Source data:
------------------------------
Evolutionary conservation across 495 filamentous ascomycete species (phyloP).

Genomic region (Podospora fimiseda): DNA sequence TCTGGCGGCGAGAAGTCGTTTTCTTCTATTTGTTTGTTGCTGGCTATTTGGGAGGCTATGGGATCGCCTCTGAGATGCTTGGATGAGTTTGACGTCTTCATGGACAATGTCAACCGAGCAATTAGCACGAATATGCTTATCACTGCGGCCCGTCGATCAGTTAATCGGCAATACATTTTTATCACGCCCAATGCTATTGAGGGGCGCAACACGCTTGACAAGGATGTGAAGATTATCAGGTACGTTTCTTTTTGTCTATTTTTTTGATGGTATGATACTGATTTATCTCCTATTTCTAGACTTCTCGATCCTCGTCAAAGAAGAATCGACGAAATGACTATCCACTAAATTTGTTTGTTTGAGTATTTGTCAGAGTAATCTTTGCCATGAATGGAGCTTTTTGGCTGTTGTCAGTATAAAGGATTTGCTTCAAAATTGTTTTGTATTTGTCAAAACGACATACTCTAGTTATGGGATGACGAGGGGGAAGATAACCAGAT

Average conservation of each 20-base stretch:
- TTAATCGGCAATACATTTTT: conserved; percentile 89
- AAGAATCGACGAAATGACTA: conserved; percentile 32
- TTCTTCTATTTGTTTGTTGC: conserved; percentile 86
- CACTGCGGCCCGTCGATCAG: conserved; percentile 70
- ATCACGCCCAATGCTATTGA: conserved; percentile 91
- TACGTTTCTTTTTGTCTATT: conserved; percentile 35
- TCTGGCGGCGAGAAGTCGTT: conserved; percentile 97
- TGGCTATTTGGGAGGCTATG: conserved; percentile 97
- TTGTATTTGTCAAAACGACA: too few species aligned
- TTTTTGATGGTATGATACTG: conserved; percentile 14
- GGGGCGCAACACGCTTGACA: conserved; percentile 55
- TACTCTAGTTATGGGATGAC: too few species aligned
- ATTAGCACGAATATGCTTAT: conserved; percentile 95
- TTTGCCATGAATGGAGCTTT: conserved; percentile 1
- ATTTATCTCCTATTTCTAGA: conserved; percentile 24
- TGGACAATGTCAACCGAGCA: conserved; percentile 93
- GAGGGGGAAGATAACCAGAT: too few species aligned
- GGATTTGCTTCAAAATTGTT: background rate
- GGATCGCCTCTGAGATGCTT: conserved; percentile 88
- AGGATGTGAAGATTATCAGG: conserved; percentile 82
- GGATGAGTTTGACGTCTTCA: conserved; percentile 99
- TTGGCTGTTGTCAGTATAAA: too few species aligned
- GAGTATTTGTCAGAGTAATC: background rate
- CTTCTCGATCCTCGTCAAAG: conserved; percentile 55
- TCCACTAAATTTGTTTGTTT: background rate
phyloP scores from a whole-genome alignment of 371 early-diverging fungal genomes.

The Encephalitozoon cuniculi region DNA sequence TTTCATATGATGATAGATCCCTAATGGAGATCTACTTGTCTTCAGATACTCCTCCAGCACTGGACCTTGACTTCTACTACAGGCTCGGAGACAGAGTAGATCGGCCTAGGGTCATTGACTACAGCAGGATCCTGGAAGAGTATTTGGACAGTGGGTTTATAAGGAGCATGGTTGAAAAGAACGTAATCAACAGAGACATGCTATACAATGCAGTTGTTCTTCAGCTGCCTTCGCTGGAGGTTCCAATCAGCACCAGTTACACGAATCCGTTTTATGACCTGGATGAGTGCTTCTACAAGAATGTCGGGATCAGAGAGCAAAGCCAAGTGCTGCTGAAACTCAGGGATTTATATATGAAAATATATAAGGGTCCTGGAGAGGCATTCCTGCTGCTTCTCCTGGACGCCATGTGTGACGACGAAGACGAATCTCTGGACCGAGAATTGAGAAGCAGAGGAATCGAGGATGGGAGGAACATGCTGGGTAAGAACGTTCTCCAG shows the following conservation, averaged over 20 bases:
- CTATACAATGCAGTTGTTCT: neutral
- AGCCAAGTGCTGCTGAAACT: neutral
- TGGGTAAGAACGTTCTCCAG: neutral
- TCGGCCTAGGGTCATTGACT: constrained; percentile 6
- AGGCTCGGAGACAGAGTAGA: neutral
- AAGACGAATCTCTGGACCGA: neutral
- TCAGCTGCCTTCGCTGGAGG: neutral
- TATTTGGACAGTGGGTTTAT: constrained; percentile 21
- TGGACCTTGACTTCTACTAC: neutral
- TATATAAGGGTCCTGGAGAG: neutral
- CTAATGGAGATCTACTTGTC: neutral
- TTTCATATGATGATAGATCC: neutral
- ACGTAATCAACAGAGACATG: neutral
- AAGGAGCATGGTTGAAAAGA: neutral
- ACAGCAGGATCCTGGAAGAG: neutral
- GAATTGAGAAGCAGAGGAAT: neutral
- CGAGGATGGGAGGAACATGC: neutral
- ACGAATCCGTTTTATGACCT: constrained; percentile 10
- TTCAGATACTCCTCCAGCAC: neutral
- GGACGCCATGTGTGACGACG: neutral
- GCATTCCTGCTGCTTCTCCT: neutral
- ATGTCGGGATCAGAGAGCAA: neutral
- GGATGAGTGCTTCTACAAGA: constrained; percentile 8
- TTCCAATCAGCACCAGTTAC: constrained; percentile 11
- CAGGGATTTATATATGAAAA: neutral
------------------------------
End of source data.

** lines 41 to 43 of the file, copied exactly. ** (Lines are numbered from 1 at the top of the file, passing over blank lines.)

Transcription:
- CTAATGGAGATCTACTTGTC: neutral
- TTTCATATGATGATAGATCC: neutral
- ACGTAATCAACAGAGACATG: neutral